However, the investigation of Conner and Rabovsky (2011) shows that not all universities received equal financial support from the state after being proved as autonomous. Low completion rates are still observed in many states because many students find it necessary to work and cover education expenses in their families (Shireman, 2009). Although teachers and other academic workers are ready to assist students and provide them with the best opportunities, not all of them are ready to accept everything due to a number of social and emotional responsibilities.
At the same time, there are several important aspects that should be used to prove that recent reform efforts can be praised by the American population. Over the last 20 years, differences between students have become less noticeable. Financial aid has significantly increased, promoting the increase of matriculation (Shireman, 2009). In other words, many colleges and universities become able to open their doors to students regardless of their race, background, and family incomes.
In 2007, Congress made a decision to reauthorize the HEA, and affordability became a driving factor in legislation because many concerns about the trust and worth of colleges were raised (Morgan, 2009). Still, the reasons to be proud of the government’s attempts to change the education system cannot be ignored. Americans have gained new opportunities in education, recognizing their skills, interests, and potential fields of their future work.
Future of Higher Education Reforms in the United States
Recent attempts to improve higher education in the country are characterized by a number of strong steps, as well as doubtful decisions. Still, there is always someplace for improvement, and the future of postsecondary education reform efforts may be considerably improved in case the government tries to recognize the needs of the population through direct communication with people. It is not enough to shape the environment and answer the questions that bother people, but necessary to understand the nature of college and university education and consider academic sensibilities (Neary & Thody, 2009).
It is expected that reforms, as usual, focus on the improvement of the current system of education from the point of view of its consumers, meaning students and their families. However, to be successful and working, these efforts have to include the demands and expectations of all workers, including teachers, tutors, researchers, and other representatives of the education field.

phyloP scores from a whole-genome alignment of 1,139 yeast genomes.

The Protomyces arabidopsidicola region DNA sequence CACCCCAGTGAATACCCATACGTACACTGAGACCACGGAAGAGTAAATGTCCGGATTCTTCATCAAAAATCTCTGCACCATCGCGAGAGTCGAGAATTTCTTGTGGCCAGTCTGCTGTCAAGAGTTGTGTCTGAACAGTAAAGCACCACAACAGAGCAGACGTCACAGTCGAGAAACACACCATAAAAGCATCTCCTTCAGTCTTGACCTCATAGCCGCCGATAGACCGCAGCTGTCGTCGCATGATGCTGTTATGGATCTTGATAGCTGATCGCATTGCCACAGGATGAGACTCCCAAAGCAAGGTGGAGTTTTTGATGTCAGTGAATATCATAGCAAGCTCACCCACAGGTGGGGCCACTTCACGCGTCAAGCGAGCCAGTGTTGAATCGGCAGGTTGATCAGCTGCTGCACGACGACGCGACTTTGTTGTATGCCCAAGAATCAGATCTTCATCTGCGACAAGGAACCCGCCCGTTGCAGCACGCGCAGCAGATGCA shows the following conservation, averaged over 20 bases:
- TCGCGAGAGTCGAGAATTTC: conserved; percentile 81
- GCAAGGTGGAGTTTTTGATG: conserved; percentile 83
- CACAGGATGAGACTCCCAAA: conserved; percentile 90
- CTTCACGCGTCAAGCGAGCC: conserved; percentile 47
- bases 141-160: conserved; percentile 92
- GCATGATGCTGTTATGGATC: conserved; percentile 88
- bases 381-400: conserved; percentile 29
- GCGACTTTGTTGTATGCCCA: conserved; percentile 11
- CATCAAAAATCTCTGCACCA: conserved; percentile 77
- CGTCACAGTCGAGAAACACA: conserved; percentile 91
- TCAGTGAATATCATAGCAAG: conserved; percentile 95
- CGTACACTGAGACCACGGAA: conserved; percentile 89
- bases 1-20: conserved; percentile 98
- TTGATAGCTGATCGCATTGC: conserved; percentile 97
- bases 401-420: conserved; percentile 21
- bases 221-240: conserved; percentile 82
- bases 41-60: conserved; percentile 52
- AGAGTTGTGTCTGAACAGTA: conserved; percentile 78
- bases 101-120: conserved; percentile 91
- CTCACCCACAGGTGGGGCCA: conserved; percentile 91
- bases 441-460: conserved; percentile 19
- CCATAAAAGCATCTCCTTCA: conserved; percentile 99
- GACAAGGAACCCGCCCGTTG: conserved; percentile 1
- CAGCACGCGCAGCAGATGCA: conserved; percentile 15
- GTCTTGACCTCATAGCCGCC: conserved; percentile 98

In general, in the future, the government and other stakeholders, and policymakers have to stop taking reform efforts that involve teacher performance, student choice, school governance, or choices. It is high time for American education to stand above all those reforms and concentrate on the delivery of products that are necessary for students and the academic staff. The future is the promotion of space, time, and abilities. Efforts should demonstrate the results that please all participants of an education process and promote the prosperity of the country.
Conner, T. W., & Rabovsky, T. M. (2011). Accountability, affordability, access: A review of the recent trends in higher education policy research. Policy Studies Journal, 39(1), 93-112.
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Johnson, T. L. (2014). Going back to the drawing board: Re-entrenching the higher education act to restore its historical policy of access. University of Toledo Law Review, 45(3), 545-578.
Kariwo, M., Gounko, T., & Nungu, M. (Eds.). (2014). A comparative analysis of higher education systems: Issues, challenges and dilemmas. Rotterdam, the Netherlands: Sense Publishers.
Morgan, J. M. (2009). Consumer-driven reform of higher education: A critical look at new amendments to the higher education act. Journal of Law and Policy, 17(2), 531-578.
Neary, M., & Thody, A. (2009). Learning landscapes: Designing a classroom of the future. In L. Bell, M. Neary, & H. Stevenson (Eds.), The future of higher education: Policy, pedagogy and the student experience (pp. 30-41). London, England: Continuum.
Shireman, R. (2009). College affordability and student success. Change, 41, 54-56.